In The Matter Of Losing Weight, Fitness Matters

By: Reed Humphrey, Ph.D, PT

One of the most important messages that is clear from the scientific literature is that increasing the amount of exercise yields health benefits, including losing weight. Health and fitness professionals also understand that the inverse is true; weight loss attempts without exercise are both less healthful and more likely to fail, when the outcome measure is sustained weight loss. It is, of course, important to ensure the client is expending sufficient calories through exercise to experience enough weight loss to keep them motivated. As a result, moderate intensity exercise is usually the focus of the cardiovascular exercise recommendations, in order to advise a higher overall volume of exercise. This is particularly important for clients for whom lower intensity exercise may be important, and certainly, in the initial phases of weight loss, ensuring regular exercise without risking orthopedic injury is paramount.

Fitness Matters

Of course, the motivation for weight loss varies between clients. While most clients would include improved health as a desired benefit of their program, most would agree, that achieving an improved aesthetic appearance through a lower body weight is likewise a high priority, and somewhat regrettably, the most important priority in the view of the client. But if health is indeed a priority, and health and fitness professionals have a clear responsibility to communicate that message to clients, fitness also matters.

There is very compelling emerging science that shows even in the absence of weight loss in the overweight population, improved fitness results in markedly improved health and reduced risk of chronic disease.

It has been well established that there is a strong relationship between mortality and obesity , and how this is influenced by fitness. (1) In addition, the risk of cardiovascular disease and unstable symptoms increase as a function of elevated body mass index. (2) The effect of fitness on reducing mortality increases linearly with body mass index, (3) and Blair and colleagues showed that death rates are significantly lower in those who are overweight and fit than those who are lean but sedentary. (4) Wessel and colleagues have published impressive data showing that in women, the risk of a major cardiovascular event is reduced in those who are fitter, regardless of whether they were obese or not obese, but this effect was even greater in the obese. (5) In other words, fitness is a much more powerful determinant of health than body weight.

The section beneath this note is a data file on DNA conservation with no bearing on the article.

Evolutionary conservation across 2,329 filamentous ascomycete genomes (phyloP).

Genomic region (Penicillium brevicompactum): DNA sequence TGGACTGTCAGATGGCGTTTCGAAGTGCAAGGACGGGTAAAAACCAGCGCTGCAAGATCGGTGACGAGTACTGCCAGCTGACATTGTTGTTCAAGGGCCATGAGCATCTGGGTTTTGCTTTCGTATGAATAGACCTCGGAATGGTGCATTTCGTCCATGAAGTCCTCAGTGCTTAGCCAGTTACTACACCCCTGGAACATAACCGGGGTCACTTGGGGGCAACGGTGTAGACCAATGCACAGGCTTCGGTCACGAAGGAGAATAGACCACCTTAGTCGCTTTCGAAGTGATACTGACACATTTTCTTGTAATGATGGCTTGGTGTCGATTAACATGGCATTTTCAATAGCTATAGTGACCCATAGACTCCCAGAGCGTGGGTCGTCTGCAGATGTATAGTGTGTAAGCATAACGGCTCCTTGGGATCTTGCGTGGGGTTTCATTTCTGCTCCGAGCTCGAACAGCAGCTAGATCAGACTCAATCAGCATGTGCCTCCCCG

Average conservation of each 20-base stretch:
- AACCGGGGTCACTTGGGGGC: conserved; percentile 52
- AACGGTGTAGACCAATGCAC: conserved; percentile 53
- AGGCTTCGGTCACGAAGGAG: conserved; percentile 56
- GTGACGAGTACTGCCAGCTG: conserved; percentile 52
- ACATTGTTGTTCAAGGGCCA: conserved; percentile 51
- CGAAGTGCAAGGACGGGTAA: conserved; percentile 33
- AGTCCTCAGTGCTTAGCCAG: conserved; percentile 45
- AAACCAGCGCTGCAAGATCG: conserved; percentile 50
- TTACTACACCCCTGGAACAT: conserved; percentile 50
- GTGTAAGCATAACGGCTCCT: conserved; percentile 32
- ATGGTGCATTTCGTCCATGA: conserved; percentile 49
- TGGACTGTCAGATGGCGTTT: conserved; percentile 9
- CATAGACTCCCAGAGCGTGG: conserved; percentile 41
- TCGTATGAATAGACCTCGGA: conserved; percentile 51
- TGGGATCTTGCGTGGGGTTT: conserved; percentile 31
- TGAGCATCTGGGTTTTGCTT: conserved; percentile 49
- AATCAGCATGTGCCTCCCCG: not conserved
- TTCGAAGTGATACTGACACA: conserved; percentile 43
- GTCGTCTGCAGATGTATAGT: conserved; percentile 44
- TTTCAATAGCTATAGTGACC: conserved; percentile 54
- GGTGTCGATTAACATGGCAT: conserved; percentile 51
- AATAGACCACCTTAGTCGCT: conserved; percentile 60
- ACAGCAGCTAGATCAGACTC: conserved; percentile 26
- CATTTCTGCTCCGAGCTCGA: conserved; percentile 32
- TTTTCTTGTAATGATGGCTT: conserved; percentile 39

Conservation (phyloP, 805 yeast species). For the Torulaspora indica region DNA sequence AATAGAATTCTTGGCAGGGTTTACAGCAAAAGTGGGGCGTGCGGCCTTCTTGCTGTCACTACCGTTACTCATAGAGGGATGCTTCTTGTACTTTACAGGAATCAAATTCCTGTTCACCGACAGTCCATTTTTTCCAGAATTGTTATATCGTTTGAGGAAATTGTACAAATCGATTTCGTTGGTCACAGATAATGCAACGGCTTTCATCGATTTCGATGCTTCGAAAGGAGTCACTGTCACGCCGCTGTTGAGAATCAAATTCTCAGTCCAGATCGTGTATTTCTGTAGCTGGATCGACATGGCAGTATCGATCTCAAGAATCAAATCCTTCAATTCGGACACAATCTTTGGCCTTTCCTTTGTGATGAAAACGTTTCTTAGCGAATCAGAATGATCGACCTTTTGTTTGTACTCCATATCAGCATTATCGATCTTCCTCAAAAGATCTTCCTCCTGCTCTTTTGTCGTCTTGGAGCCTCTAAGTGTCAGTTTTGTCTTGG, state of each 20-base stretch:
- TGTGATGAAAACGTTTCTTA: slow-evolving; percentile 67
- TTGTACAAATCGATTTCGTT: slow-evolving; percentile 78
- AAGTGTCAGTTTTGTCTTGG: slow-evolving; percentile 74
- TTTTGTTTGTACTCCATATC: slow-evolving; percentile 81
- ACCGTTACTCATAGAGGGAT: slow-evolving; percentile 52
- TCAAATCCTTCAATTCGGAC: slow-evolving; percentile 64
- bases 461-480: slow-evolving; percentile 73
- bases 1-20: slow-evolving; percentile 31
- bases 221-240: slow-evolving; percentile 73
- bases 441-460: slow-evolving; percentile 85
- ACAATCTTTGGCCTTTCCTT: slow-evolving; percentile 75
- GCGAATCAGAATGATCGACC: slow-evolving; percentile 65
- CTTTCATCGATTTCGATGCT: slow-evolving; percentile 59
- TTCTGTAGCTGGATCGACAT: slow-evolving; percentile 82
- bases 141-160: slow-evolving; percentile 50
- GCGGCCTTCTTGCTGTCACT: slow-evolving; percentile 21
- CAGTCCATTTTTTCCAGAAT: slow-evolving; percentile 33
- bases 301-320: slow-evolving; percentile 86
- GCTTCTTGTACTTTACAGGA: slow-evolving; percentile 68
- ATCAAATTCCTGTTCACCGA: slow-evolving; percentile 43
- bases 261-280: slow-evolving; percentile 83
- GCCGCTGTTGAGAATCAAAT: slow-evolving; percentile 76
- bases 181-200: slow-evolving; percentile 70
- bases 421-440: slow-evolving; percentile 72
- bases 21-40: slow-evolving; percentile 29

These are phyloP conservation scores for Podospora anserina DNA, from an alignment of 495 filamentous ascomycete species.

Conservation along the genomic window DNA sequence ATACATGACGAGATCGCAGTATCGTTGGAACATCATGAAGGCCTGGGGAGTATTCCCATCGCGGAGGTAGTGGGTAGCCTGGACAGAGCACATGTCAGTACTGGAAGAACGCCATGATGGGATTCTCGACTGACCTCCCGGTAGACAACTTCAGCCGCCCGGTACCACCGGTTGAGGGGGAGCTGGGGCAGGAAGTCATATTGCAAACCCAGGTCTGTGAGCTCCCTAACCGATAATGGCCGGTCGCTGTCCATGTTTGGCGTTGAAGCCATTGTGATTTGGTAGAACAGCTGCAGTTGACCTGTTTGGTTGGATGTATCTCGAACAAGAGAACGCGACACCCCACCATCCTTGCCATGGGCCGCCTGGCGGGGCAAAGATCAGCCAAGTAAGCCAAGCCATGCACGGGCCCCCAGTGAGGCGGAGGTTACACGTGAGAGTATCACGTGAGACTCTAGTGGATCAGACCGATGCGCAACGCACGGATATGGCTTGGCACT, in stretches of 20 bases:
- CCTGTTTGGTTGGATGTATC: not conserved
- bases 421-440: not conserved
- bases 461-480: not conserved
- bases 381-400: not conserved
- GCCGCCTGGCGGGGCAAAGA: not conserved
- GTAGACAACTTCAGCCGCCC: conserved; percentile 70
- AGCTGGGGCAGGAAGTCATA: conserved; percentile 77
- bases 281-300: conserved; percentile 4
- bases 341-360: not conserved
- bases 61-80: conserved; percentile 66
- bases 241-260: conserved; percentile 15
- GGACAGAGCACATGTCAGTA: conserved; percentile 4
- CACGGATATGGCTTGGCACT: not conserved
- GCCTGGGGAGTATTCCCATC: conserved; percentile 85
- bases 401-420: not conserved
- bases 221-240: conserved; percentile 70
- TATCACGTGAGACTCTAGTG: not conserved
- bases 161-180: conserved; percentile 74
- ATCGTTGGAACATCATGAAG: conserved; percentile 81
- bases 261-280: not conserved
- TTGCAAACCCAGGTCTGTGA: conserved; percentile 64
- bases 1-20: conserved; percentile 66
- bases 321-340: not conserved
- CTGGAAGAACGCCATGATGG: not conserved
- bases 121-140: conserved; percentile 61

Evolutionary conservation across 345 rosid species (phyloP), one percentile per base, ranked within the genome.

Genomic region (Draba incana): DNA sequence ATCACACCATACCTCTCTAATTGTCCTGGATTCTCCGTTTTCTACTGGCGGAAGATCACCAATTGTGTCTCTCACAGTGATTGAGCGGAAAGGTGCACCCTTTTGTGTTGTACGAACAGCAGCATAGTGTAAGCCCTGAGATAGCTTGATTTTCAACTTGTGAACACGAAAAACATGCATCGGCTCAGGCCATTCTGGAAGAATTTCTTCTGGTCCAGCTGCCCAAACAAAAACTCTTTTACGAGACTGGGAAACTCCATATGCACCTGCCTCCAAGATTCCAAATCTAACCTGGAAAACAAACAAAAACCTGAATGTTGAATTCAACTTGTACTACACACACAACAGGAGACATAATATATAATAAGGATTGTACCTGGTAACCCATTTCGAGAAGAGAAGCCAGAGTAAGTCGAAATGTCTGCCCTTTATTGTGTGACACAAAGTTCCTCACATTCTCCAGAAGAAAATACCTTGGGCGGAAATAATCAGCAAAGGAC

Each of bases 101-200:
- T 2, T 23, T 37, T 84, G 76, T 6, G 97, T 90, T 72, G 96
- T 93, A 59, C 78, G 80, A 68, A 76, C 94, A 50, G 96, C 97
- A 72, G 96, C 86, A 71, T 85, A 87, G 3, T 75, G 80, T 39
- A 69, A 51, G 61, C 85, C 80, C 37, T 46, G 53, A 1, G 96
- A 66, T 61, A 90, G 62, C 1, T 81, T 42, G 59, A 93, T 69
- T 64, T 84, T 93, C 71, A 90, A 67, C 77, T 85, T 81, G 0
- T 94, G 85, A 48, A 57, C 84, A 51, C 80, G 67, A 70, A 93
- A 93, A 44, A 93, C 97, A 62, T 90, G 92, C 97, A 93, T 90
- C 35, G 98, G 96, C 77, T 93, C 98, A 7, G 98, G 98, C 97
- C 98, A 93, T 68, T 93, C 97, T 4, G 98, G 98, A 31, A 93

That is not to suggest physical activity without focused improvement in fitness is not important.

An analysis of the data collected in the National Health and Nutrition Examination Survey of nearly 9800 subjects published by Fang in 2003 clearly shows that as physical activity is increased, cardiovascular disease mortality rate by recreational physical activity, and overweight/obesity status is markedly reduced, when adjusted for age and gender. (6) The studies cited here make an important point about the importance of fitness even in the absence of weight loss. Of course, weight loss should naturally occur with regular exercise. It is usually recommended – and emphasized – in most sensible weight loss programs that exercise should be comfortable and at a low to moderate effort level to optimize calories expended, by avoiding fatigue and possible injury. The weekly caloric expenditure should approach 12,000-13,000 calories, and be modified as necessary to meet weight loss goals. Eventually though, there is a logical crossroads between the amount of exercise and increasing the exercise effort, to more efficiently burn calories while improving fitness.

In other words, should one focus on adding more time or distance, or pick up the pace?

The benefit of fitness could be offset by the risk of fatigue and a lower overall caloric expenditure from exercise. Health and fitness professionals should help their clients monitor weight loss but stay in control of their program to minimize this risk while providing significant health benefits. To summarize the important scientific literature, what matters for those trying to lose weight is that once physical activity is a regular part of the plan, eventually tinkering with the program to improve fitness should be a serious consideration to maximize health benefits.


(1) Wei M, Kampert JB, Barlow CE, et al. Relationship between low cardiorespiratory fitness and mortality in normal weight, overweight, and obese men. JAMA 1999;282:1547.
(2) Wolk R, Berger P, Lennon RJ, et al. Body mass index: a risk factor for unstable angina and myocardial infarction in patients with angiographically confirmed coronary artery disease. Circulation 2003;108:2206-2211.
(3) Barlow CE, Kohl HW 3rd, Gibbons LW, Blair SN. Physical fitness, mortality and obesity. Int J Obes Relat Metab Disord Oct 1995;19 Suppl 4:S41-4.
(4) Blair SN, Kohl HW 3rd, Barlow CE, et al. Changes in physical fitness and all-cause mortality. A prospective study of healthy and unhealthy men. JAMA Apr 1995;273(14):1093-1098.
(5) Wessel TR, Arant CB, Olson MB, et al. Relationship of physical fitness vs body mass index with coronary artery disease and cardiovascular events in women. JAMA Sept 2004;292(10):1179-1187.
(6) Fang J, Wylie-Rosett J, Cohen HW, et al. Exercise, body mass index, caloric intake, and cardiovascular mortality.Am J Prev Med 2003;25:283-289.

In The Matter Of Losing Weight, Fitness Matters
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